Given the weakness of world trade, machine tool manufacturers have come under increasing pressure in recent months. Order intake in 2019, adjusted for prices, fell by 19 percent year-on-year. The decline in new orders, which began to accelerate in March, initially had relatively little impact on production. Gradually, however, the order backlogs were increasingly worked off, with the result that capacity utilisation fell well below its long-term average. At the beginning of last year, the time taken to process the order backlog was still more than five months. At the beginning of 2020 it was only 3.9 months. Production and exports have also fallen at an above-average rate recently.
With its barely standardized products, machine tool manufacturing is one of the industries lagging behind the economy, not least because of the time required between order intake and completion. Analogous to the mechanical engineering industry as a whole, machine tool manufacturers are also disproportionately dependent on demand abroad. Thus, the industry generates around 63 percent of its sales outside Germany. In the manufacturing industry as a whole, the foreign sales ratio is just over half.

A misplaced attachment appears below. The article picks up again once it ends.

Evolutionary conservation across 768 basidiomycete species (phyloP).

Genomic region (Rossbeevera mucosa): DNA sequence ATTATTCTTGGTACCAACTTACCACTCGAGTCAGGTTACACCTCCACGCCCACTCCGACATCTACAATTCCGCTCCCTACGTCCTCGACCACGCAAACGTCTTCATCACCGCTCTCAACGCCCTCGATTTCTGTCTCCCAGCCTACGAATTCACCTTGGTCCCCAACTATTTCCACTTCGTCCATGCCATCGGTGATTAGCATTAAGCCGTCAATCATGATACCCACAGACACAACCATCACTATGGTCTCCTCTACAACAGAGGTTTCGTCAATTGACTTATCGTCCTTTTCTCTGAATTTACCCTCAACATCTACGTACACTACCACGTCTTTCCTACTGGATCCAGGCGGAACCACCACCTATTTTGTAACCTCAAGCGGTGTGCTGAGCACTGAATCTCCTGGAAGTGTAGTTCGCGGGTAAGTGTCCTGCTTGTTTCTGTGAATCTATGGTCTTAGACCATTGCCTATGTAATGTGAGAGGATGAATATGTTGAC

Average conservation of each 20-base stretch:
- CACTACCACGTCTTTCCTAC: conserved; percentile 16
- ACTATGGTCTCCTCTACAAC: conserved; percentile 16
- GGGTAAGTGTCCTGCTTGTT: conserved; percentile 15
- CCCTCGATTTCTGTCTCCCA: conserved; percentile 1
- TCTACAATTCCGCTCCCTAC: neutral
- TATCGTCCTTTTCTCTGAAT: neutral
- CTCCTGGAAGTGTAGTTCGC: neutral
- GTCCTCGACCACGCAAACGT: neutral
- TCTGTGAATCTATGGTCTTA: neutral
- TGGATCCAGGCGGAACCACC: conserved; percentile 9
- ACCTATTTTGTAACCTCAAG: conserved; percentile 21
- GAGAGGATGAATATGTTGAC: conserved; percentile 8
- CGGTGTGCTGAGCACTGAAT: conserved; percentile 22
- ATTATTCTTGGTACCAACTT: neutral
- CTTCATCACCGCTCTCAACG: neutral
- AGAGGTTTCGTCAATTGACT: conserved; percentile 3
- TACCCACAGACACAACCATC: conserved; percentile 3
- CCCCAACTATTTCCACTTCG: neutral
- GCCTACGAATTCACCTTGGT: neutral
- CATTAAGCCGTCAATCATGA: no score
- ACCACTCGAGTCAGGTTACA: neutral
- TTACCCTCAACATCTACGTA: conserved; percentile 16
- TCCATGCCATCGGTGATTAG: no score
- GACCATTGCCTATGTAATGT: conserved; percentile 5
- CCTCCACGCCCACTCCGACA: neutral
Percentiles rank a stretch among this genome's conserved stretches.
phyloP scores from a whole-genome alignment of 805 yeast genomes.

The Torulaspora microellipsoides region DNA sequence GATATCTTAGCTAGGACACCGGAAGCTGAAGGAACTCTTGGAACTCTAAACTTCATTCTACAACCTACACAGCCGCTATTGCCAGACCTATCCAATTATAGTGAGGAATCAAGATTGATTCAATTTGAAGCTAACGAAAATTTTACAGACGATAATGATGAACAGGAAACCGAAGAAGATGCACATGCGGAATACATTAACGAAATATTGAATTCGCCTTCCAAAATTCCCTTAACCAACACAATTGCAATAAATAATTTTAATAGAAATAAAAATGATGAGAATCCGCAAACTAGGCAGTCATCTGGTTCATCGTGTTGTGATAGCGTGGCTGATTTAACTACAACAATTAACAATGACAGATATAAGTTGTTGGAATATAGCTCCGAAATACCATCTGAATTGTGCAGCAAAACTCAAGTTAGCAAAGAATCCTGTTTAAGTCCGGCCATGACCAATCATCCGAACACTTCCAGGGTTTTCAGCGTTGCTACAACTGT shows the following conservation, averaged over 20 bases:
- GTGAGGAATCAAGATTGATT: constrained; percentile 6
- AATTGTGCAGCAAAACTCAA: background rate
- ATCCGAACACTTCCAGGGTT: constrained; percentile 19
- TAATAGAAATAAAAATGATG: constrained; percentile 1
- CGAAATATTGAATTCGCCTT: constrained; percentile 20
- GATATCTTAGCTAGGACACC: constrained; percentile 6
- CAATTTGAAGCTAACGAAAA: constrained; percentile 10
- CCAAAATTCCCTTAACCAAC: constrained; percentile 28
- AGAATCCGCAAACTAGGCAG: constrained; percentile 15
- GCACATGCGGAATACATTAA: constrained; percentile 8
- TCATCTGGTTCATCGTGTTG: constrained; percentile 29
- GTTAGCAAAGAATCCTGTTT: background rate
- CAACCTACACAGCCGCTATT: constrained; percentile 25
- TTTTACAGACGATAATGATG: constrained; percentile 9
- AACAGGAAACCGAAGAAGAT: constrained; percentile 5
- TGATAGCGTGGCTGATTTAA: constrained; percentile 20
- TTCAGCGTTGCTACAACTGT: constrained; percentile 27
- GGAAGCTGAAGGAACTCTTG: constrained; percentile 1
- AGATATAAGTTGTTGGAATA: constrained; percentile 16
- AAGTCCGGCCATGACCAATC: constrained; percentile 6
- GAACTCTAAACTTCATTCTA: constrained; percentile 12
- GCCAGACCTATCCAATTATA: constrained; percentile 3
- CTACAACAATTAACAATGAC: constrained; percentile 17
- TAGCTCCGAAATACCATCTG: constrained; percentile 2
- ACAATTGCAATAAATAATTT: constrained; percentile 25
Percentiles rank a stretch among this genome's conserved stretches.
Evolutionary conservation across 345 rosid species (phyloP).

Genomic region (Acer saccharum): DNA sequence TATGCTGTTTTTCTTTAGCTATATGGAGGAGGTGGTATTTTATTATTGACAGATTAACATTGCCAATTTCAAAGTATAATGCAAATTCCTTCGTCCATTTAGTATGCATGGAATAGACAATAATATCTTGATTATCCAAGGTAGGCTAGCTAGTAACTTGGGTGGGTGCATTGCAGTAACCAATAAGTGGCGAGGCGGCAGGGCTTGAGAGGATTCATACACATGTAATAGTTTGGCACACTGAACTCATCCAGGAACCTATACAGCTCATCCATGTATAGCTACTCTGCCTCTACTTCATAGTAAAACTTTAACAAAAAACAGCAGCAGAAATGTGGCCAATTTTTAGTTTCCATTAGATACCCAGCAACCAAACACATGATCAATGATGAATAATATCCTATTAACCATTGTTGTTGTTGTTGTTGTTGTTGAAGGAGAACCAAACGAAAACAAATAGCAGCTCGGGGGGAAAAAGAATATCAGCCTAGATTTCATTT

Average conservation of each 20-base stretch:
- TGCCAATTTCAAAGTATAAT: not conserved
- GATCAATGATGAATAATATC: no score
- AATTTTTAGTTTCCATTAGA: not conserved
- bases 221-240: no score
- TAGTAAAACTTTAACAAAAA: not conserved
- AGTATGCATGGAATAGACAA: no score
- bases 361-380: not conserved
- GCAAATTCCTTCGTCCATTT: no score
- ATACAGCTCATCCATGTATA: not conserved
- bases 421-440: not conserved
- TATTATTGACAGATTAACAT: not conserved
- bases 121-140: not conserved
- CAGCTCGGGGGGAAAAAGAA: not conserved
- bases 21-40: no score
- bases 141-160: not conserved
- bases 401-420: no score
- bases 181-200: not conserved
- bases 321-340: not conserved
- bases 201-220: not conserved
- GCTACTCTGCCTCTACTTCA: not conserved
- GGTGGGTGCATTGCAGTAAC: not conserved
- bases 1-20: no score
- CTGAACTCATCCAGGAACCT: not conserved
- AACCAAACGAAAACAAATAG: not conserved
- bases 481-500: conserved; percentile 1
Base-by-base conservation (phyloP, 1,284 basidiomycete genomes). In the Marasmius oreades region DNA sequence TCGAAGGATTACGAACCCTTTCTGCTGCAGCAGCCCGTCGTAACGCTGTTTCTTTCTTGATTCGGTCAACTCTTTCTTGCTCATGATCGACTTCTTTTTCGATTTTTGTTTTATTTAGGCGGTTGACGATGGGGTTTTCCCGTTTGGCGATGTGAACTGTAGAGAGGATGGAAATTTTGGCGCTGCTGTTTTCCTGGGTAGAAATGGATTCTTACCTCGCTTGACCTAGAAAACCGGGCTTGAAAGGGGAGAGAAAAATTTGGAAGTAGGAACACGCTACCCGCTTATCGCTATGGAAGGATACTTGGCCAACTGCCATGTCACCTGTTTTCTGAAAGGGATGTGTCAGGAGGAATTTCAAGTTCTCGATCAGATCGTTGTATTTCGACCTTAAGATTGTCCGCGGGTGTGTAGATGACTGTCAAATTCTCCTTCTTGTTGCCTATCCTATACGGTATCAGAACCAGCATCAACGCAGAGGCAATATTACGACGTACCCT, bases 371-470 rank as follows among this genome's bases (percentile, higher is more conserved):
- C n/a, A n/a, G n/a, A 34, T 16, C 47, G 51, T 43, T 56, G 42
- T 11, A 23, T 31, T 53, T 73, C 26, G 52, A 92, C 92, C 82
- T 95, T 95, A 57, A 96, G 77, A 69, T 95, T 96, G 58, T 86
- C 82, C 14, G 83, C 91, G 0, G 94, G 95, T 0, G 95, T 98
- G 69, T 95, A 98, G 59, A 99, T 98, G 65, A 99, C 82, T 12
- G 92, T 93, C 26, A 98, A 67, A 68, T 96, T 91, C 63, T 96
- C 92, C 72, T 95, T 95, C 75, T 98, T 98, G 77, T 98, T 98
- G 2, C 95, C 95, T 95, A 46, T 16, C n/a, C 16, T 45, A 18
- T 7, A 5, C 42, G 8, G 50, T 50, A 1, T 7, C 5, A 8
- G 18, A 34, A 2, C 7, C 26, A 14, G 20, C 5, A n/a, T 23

The slump in incoming orders in the machine tool industry was much more severe than in mechanical engineering (-9.7 percent) or in the manufacturing industry as a whole (-6.0 percent). This also demonstrates the very high cyclical dependence of the machine tool industry. Machine tools are ordered when the existing capacities are well utilised and are to be further expanded. However, this is not the case at present in view of the weakening global economy.
The mood in the industry is currently extremely poor. The past few years have already been characterized by a tendency towards below-average growth. For 2020, the German Machine Tool Builders‘ Association (VDW) even expects a decline in production of 18 percent. Even if the result should not be quite as weak, the industry is likely to face its worst result since the crisis year 2009